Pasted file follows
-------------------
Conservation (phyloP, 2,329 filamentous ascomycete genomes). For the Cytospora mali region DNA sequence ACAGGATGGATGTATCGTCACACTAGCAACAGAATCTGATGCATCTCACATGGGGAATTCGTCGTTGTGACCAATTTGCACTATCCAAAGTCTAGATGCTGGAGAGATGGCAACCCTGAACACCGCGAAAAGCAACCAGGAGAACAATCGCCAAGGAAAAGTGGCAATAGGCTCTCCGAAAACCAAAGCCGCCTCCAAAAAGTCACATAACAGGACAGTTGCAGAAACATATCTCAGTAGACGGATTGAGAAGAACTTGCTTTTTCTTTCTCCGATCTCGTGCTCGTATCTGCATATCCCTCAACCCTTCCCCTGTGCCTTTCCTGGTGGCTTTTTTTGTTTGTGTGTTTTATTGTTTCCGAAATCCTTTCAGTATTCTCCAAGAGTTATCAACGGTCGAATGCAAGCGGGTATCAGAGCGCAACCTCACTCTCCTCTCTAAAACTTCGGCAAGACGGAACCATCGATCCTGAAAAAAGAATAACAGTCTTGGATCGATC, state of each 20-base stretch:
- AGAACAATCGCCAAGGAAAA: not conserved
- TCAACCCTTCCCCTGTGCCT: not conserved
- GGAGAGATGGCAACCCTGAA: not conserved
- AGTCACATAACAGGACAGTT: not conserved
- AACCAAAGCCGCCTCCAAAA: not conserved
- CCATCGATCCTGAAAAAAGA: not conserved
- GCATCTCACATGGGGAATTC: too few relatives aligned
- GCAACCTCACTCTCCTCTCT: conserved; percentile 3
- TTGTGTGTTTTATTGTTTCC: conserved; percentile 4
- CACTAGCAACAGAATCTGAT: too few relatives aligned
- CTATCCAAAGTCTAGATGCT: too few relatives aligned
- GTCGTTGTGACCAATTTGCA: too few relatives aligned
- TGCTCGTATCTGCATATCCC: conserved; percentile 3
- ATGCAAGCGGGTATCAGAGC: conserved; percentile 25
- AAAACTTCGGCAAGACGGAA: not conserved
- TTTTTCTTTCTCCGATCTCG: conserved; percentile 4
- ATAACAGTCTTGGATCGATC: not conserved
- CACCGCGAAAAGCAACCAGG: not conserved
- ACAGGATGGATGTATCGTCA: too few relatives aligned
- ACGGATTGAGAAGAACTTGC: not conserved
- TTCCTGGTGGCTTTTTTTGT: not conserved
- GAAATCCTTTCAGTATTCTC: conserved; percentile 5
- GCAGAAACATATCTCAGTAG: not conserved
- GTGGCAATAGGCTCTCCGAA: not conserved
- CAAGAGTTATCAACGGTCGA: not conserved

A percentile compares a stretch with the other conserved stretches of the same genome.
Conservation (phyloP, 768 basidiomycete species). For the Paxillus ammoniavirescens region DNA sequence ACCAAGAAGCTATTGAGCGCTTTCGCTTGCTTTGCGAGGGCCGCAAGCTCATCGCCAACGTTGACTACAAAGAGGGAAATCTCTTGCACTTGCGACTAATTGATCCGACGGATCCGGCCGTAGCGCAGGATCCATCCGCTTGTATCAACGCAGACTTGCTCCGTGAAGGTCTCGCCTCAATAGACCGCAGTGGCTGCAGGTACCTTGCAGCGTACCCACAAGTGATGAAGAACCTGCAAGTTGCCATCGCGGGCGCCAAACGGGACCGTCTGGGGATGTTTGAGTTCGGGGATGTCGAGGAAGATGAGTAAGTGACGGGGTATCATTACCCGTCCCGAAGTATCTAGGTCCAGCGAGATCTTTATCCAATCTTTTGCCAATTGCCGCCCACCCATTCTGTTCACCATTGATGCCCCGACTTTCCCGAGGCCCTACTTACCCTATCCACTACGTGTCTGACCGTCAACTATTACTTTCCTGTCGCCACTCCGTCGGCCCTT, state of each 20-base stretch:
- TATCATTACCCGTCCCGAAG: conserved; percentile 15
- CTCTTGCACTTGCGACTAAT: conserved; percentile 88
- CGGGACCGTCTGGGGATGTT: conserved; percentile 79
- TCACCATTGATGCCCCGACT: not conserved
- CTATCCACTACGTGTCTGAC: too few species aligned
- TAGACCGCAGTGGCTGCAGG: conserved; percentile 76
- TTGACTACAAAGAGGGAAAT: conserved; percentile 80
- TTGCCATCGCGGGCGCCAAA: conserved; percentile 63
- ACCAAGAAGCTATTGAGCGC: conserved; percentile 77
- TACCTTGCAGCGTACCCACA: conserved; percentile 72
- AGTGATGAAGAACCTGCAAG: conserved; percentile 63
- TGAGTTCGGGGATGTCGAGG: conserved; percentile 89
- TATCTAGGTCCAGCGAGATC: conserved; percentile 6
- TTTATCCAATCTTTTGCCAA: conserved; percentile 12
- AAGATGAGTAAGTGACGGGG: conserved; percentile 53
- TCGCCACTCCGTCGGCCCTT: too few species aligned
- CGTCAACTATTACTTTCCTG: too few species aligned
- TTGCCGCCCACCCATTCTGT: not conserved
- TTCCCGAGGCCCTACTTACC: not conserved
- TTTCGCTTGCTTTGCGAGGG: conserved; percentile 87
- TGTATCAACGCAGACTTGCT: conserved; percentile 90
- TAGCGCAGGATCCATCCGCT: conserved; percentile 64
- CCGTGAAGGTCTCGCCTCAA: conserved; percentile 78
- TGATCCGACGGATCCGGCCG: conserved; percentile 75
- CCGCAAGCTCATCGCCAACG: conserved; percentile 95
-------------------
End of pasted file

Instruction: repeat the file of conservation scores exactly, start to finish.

Conservation (phyloP, 2,329 filamentous ascomycete genomes). For the Cytospora mali region DNA sequence ACAGGATGGATGTATCGTCACACTAGCAACAGAATCTGATGCATCTCACATGGGGAATTCGTCGTTGTGACCAATTTGCACTATCCAAAGTCTAGATGCTGGAGAGATGGCAACCCTGAACACCGCGAAAAGCAACCAGGAGAACAATCGCCAAGGAAAAGTGGCAATAGGCTCTCCGAAAACCAAAGCCGCCTCCAAAAAGTCACATAACAGGACAGTTGCAGAAACATATCTCAGTAGACGGATTGAGAAGAACTTGCTTTTTCTTTCTCCGATCTCGTGCTCGTATCTGCATATCCCTCAACCCTTCCCCTGTGCCTTTCCTGGTGGCTTTTTTTGTTTGTGTGTTTTATTGTTTCCGAAATCCTTTCAGTATTCTCCAAGAGTTATCAACGGTCGAATGCAAGCGGGTATCAGAGCGCAACCTCACTCTCCTCTCTAAAACTTCGGCAAGACGGAACCATCGATCCTGAAAAAAGAATAACAGTCTTGGATCGATC, state of each 20-base stretch:
- AGAACAATCGCCAAGGAAAA: not conserved
- TCAACCCTTCCCCTGTGCCT: not conserved
- GGAGAGATGGCAACCCTGAA: not conserved
- AGTCACATAACAGGACAGTT: not conserved
- AACCAAAGCCGCCTCCAAAA: not conserved
- CCATCGATCCTGAAAAAAGA: not conserved
- GCATCTCACATGGGGAATTC: too few relatives aligned
- GCAACCTCACTCTCCTCTCT: conserved; percentile 3
- TTGTGTGTTTTATTGTTTCC: conserved; percentile 4
- CACTAGCAACAGAATCTGAT: too few relatives aligned
- CTATCCAAAGTCTAGATGCT: too few relatives aligned
- GTCGTTGTGACCAATTTGCA: too few relatives aligned
- TGCTCGTATCTGCATATCCC: conserved; percentile 3
- ATGCAAGCGGGTATCAGAGC: conserved; percentile 25
- AAAACTTCGGCAAGACGGAA: not conserved
- TTTTTCTTTCTCCGATCTCG: conserved; percentile 4
- ATAACAGTCTTGGATCGATC: not conserved
- CACCGCGAAAAGCAACCAGG: not conserved
- ACAGGATGGATGTATCGTCA: too few relatives aligned
- ACGGATTGAGAAGAACTTGC: not conserved
- TTCCTGGTGGCTTTTTTTGT: not conserved
- GAAATCCTTTCAGTATTCTC: conserved; percentile 5
- GCAGAAACATATCTCAGTAG: not conserved
- GTGGCAATAGGCTCTCCGAA: not conserved
- CAAGAGTTATCAACGGTCGA: not conserved

A percentile compares a stretch with the other conserved stretches of the same genome.
Conservation (phyloP, 768 basidiomycete species). For the Paxillus ammoniavirescens region DNA sequence ACCAAGAAGCTATTGAGCGCTTTCGCTTGCTTTGCGAGGGCCGCAAGCTCATCGCCAACGTTGACTACAAAGAGGGAAATCTCTTGCACTTGCGACTAATTGATCCGACGGATCCGGCCGTAGCGCAGGATCCATCCGCTTGTATCAACGCAGACTTGCTCCGTGAAGGTCTCGCCTCAATAGACCGCAGTGGCTGCAGGTACCTTGCAGCGTACCCACAAGTGATGAAGAACCTGCAAGTTGCCATCGCGGGCGCCAAACGGGACCGTCTGGGGATGTTTGAGTTCGGGGATGTCGAGGAAGATGAGTAAGTGACGGGGTATCATTACCCGTCCCGAAGTATCTAGGTCCAGCGAGATCTTTATCCAATCTTTTGCCAATTGCCGCCCACCCATTCTGTTCACCATTGATGCCCCGACTTTCCCGAGGCCCTACTTACCCTATCCACTACGTGTCTGACCGTCAACTATTACTTTCCTGTCGCCACTCCGTCGGCCCTT, state of each 20-base stretch:
- TATCATTACCCGTCCCGAAG: conserved; percentile 15
- CTCTTGCACTTGCGACTAAT: conserved; percentile 88
- CGGGACCGTCTGGGGATGTT: conserved; percentile 79
- TCACCATTGATGCCCCGACT: not conserved
- CTATCCACTACGTGTCTGAC: too few species aligned
- TAGACCGCAGTGGCTGCAGG: conserved; percentile 76
- TTGACTACAAAGAGGGAAAT: conserved; percentile 80
- TTGCCATCGCGGGCGCCAAA: conserved; percentile 63
- ACCAAGAAGCTATTGAGCGC: conserved; percentile 77
- TACCTTGCAGCGTACCCACA: conserved; percentile 72
- AGTGATGAAGAACCTGCAAG: conserved; percentile 63
- TGAGTTCGGGGATGTCGAGG: conserved; percentile 89
- TATCTAGGTCCAGCGAGATC: conserved; percentile 6
- TTTATCCAATCTTTTGCCAA: conserved; percentile 12
- AAGATGAGTAAGTGACGGGG: conserved; percentile 53
- TCGCCACTCCGTCGGCCCTT: too few species aligned
- CGTCAACTATTACTTTCCTG: too few species aligned
- TTGCCGCCCACCCATTCTGT: not conserved
- TTCCCGAGGCCCTACTTACC: not conserved
- TTTCGCTTGCTTTGCGAGGG: conserved; percentile 87
- TGTATCAACGCAGACTTGCT: conserved; percentile 90
- TAGCGCAGGATCCATCCGCT: conserved; percentile 64
- CCGTGAAGGTCTCGCCTCAA: conserved; percentile 78
- TGATCCGACGGATCCGGCCG: conserved; percentile 75
- CCGCAAGCTCATCGCCAACG: conserved; percentile 95